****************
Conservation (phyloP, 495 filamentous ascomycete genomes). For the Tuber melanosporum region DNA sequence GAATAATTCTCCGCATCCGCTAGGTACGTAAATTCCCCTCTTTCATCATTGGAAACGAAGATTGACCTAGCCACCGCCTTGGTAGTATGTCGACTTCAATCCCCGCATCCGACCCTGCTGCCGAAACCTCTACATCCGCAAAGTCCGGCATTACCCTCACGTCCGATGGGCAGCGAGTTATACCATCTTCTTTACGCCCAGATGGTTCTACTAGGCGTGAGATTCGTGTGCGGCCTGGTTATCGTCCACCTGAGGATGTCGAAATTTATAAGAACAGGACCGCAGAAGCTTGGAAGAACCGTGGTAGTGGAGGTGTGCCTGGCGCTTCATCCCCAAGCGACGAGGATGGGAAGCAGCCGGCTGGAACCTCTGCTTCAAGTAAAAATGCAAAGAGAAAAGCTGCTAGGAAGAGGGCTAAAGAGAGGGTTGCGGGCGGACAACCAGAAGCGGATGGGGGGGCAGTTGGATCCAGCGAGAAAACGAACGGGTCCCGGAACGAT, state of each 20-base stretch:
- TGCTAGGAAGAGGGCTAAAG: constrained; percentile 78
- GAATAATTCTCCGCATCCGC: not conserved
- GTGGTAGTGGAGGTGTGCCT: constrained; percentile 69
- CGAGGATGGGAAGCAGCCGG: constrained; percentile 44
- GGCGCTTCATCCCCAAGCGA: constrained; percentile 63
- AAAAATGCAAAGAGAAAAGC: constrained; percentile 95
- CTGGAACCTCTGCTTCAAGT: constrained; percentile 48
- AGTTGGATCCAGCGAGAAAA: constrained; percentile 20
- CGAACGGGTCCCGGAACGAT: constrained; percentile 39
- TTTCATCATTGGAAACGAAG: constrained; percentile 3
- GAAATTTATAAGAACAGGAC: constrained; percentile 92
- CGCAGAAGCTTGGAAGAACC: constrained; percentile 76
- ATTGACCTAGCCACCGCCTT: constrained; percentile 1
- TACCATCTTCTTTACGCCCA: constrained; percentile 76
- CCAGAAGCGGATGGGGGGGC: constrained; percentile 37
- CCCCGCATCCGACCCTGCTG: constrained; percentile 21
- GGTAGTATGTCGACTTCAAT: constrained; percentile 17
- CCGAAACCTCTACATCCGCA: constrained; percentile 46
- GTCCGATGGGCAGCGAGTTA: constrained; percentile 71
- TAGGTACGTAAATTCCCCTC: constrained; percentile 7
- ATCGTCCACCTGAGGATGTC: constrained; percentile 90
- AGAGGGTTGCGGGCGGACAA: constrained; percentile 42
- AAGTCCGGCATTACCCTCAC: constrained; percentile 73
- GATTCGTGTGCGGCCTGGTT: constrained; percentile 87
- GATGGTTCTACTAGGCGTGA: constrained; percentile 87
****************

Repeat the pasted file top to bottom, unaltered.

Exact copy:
Conservation (phyloP, 495 filamentous ascomycete genomes). For the Tuber melanosporum region DNA sequence GAATAATTCTCCGCATCCGCTAGGTACGTAAATTCCCCTCTTTCATCATTGGAAACGAAGATTGACCTAGCCACCGCCTTGGTAGTATGTCGACTTCAATCCCCGCATCCGACCCTGCTGCCGAAACCTCTACATCCGCAAAGTCCGGCATTACCCTCACGTCCGATGGGCAGCGAGTTATACCATCTTCTTTACGCCCAGATGGTTCTACTAGGCGTGAGATTCGTGTGCGGCCTGGTTATCGTCCACCTGAGGATGTCGAAATTTATAAGAACAGGACCGCAGAAGCTTGGAAGAACCGTGGTAGTGGAGGTGTGCCTGGCGCTTCATCCCCAAGCGACGAGGATGGGAAGCAGCCGGCTGGAACCTCTGCTTCAAGTAAAAATGCAAAGAGAAAAGCTGCTAGGAAGAGGGCTAAAGAGAGGGTTGCGGGCGGACAACCAGAAGCGGATGGGGGGGCAGTTGGATCCAGCGAGAAAACGAACGGGTCCCGGAACGAT, state of each 20-base stretch:
- TGCTAGGAAGAGGGCTAAAG: constrained; percentile 78
- GAATAATTCTCCGCATCCGC: not conserved
- GTGGTAGTGGAGGTGTGCCT: constrained; percentile 69
- CGAGGATGGGAAGCAGCCGG: constrained; percentile 44
- GGCGCTTCATCCCCAAGCGA: constrained; percentile 63
- AAAAATGCAAAGAGAAAAGC: constrained; percentile 95
- CTGGAACCTCTGCTTCAAGT: constrained; percentile 48
- AGTTGGATCCAGCGAGAAAA: constrained; percentile 20
- CGAACGGGTCCCGGAACGAT: constrained; percentile 39
- TTTCATCATTGGAAACGAAG: constrained; percentile 3
- GAAATTTATAAGAACAGGAC: constrained; percentile 92
- CGCAGAAGCTTGGAAGAACC: constrained; percentile 76
- ATTGACCTAGCCACCGCCTT: constrained; percentile 1
- TACCATCTTCTTTACGCCCA: constrained; percentile 76
- CCAGAAGCGGATGGGGGGGC: constrained; percentile 37
- CCCCGCATCCGACCCTGCTG: constrained; percentile 21
- GGTAGTATGTCGACTTCAAT: constrained; percentile 17
- CCGAAACCTCTACATCCGCA: constrained; percentile 46
- GTCCGATGGGCAGCGAGTTA: constrained; percentile 71
- TAGGTACGTAAATTCCCCTC: constrained; percentile 7
- ATCGTCCACCTGAGGATGTC: constrained; percentile 90
- AGAGGGTTGCGGGCGGACAA: constrained; percentile 42
- AAGTCCGGCATTACCCTCAC: constrained; percentile 73
- GATTCGTGTGCGGCCTGGTT: constrained; percentile 87
- GATGGTTCTACTAGGCGTGA: constrained; percentile 87